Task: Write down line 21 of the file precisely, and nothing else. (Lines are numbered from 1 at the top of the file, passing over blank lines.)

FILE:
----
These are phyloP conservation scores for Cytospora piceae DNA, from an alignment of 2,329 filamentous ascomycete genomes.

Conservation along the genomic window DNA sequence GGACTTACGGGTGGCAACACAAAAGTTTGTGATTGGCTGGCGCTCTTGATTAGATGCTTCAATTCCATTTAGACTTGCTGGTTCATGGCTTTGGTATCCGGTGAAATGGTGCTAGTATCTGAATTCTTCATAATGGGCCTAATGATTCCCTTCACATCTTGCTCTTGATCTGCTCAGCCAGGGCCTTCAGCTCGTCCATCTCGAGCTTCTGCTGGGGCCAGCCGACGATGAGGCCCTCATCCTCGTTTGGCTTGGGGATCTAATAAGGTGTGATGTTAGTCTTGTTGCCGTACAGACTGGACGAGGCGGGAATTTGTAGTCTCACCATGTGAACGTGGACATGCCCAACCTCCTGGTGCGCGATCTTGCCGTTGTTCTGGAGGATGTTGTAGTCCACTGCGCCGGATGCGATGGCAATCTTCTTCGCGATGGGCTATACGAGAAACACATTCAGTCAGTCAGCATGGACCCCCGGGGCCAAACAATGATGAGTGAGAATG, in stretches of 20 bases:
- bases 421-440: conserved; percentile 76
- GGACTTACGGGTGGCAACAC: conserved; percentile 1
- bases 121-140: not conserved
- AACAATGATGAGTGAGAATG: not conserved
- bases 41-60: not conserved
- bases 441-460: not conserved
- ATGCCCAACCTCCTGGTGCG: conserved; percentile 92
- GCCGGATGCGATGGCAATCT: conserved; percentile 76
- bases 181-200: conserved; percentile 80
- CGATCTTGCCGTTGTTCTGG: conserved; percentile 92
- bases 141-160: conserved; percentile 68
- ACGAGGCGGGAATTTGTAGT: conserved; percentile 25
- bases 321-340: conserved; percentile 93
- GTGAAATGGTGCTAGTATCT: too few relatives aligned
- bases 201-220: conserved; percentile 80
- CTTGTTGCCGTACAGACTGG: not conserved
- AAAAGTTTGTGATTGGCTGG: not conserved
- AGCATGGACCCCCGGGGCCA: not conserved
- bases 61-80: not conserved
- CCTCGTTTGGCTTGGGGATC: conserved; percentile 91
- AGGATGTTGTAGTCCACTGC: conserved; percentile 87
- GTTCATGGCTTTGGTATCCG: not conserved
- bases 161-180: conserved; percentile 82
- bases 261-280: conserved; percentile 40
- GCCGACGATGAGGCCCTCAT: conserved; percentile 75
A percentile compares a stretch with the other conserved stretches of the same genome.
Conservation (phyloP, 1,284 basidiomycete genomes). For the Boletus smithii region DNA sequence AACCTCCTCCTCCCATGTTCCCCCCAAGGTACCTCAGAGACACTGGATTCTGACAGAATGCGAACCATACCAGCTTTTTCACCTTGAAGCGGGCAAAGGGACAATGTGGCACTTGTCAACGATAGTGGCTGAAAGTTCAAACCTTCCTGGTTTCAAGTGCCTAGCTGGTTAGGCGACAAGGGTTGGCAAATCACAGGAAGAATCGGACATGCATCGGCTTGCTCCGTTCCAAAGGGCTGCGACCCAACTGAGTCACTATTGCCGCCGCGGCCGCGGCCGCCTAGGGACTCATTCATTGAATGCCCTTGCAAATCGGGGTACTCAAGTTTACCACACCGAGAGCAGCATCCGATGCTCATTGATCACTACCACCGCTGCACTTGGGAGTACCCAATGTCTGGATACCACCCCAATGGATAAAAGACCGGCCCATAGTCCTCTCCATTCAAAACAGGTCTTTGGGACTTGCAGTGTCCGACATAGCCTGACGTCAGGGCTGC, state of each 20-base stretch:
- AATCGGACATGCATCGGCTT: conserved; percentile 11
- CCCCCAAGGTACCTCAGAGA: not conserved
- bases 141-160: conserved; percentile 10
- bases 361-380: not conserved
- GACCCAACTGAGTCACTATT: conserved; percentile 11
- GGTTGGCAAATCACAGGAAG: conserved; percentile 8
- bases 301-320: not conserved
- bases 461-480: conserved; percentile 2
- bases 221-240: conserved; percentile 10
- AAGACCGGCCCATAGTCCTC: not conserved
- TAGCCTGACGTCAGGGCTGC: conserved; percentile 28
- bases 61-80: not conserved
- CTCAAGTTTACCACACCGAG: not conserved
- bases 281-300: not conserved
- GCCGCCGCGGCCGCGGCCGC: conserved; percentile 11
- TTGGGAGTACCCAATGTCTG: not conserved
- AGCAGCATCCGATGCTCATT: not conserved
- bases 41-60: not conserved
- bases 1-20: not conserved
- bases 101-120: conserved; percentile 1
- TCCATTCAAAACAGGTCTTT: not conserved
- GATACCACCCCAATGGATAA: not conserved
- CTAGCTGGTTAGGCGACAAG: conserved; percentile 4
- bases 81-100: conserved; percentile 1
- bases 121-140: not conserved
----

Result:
- bases 61-80: not conserved